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Archaic Spanish and Other Spanish Phenomena
"A quiz on some archaic forms of Spanish, as well as some more modern phenomena that have popped up in the past few hundred years."
15 Points Per Correct Answer - No time limit
When reading literature from Columbus' day, you will find that the language is a little different. Which of the following is an archaic form of "vi" (I saw) that can be found in conquest and pre-conquest literature?
In Spanish today you have instances where two words join together to form one word, such as "de + el = del." A few hundred years ago, this was more common. Which of the following would be written as "de ella" today?
You are reading an old document and you see the word "foja." What would be its modern equivalent?
In Spanish, "usted" is a formal way to say you (singular); however, "usted" hasn't always been "usted." Which word/phrase did the word "usted" originate from?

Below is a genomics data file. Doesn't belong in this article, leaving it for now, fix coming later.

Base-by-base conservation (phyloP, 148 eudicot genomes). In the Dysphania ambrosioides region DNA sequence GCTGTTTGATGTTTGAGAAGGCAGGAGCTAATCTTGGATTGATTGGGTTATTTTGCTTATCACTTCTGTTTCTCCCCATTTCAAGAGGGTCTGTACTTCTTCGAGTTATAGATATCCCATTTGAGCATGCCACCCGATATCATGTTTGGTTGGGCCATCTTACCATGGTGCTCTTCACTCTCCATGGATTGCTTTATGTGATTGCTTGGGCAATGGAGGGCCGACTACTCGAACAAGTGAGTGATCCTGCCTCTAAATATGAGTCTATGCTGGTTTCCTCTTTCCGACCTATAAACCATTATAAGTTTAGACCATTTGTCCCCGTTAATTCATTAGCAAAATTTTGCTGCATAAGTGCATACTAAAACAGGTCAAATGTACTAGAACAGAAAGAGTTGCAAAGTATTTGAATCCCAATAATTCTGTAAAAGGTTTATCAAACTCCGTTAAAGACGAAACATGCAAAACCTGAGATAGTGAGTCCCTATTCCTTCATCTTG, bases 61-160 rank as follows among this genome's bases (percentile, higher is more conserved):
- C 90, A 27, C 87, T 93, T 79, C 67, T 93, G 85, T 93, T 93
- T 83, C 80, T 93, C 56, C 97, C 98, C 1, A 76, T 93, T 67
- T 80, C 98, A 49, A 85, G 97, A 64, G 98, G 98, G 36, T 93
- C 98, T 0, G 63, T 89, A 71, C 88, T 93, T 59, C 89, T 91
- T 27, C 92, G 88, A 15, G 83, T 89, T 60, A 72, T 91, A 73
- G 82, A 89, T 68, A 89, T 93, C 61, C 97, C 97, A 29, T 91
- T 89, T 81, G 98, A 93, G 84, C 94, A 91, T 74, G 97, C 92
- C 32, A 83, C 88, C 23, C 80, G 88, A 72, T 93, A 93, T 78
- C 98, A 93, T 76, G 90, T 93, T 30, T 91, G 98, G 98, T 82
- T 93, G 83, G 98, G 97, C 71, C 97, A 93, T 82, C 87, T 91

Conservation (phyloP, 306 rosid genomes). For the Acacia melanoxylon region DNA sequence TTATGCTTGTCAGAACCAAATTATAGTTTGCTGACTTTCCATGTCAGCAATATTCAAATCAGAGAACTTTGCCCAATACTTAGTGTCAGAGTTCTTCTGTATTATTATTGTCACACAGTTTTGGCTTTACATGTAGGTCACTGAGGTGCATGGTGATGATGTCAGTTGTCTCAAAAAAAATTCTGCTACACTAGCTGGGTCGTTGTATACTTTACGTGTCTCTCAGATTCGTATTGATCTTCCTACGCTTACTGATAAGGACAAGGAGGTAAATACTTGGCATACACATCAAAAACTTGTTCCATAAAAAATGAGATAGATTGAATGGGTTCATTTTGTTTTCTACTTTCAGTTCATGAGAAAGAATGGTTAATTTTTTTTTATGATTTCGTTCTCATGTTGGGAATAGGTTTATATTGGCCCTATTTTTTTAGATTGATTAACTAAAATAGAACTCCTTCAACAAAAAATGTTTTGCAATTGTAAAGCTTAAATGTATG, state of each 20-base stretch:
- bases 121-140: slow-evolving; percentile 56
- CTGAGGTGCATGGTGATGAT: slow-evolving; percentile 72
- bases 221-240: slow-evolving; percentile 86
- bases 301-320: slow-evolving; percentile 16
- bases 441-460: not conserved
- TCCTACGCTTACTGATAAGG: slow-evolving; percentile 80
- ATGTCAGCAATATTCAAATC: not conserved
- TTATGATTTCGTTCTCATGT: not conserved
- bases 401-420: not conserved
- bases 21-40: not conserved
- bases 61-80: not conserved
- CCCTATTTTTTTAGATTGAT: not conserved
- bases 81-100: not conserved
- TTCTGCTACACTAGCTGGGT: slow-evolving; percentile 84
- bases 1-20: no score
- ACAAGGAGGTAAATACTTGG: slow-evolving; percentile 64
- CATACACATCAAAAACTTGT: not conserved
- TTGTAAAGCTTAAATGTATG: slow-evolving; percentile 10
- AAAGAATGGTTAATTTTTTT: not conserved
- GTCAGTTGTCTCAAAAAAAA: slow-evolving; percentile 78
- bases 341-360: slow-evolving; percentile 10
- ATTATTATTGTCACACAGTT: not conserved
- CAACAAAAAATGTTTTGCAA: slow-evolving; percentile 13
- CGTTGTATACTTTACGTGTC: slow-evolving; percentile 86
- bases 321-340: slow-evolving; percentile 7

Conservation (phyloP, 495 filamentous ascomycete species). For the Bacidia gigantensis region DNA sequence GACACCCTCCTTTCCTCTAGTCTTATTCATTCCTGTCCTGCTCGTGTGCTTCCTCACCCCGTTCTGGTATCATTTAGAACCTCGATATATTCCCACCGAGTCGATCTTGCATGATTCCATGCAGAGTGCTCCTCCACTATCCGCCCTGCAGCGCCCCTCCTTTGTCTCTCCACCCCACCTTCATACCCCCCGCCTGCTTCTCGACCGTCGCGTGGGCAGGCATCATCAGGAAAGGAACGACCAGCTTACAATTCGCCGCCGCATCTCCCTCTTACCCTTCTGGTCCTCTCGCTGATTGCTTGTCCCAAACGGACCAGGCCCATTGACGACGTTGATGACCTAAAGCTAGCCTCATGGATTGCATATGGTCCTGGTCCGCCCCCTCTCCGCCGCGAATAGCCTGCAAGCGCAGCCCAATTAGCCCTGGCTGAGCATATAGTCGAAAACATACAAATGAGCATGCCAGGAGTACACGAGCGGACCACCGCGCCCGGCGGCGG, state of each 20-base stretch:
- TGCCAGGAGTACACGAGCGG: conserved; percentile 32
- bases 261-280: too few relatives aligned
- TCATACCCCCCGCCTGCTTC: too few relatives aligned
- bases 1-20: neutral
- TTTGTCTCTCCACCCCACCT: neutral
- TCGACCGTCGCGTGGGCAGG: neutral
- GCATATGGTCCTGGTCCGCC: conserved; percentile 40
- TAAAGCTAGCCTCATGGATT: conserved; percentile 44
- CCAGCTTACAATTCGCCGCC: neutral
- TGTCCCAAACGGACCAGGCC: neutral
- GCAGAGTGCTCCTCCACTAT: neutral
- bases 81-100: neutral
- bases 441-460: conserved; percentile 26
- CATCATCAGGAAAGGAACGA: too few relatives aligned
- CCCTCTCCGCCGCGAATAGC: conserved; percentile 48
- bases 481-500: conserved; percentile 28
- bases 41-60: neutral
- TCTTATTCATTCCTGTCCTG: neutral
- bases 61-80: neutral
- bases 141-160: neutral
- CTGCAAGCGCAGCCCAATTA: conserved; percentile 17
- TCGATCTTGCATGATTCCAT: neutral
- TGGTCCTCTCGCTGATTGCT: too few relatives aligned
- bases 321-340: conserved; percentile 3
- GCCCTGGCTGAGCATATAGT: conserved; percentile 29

In Spanish, "tú" is the singular, familiar form of you. In some Latin American countries, there is another way to say you, which is even more informal. What is it?
In some regions, words differ a little bit from the normal Spanish pronunciation. One such word is "nadie", which means 'no one'. Which of the following is an alternative word/pronunciation of "nadie"?
Which of the following is an archaic spelling of the word "muchacho"?
Another archaic verb form, which can still be found in the dialect of some modern Spanish speakers is "trujo", which means 'he brought'. What would the more modern form of this verb be?
Some words in Spanish came about as a result of the mixing of several words. Which of the following resulted from the phrase "hijo de algo"?
We saw previously that 'h' was sometimes written as 'f' in older texts in a more archaic form of Spanish. There are some instances where in the archaic form of the word 'h' was replaced with 'g'. What would the modern form of the word "agora" be?
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Compiled Jun 28 12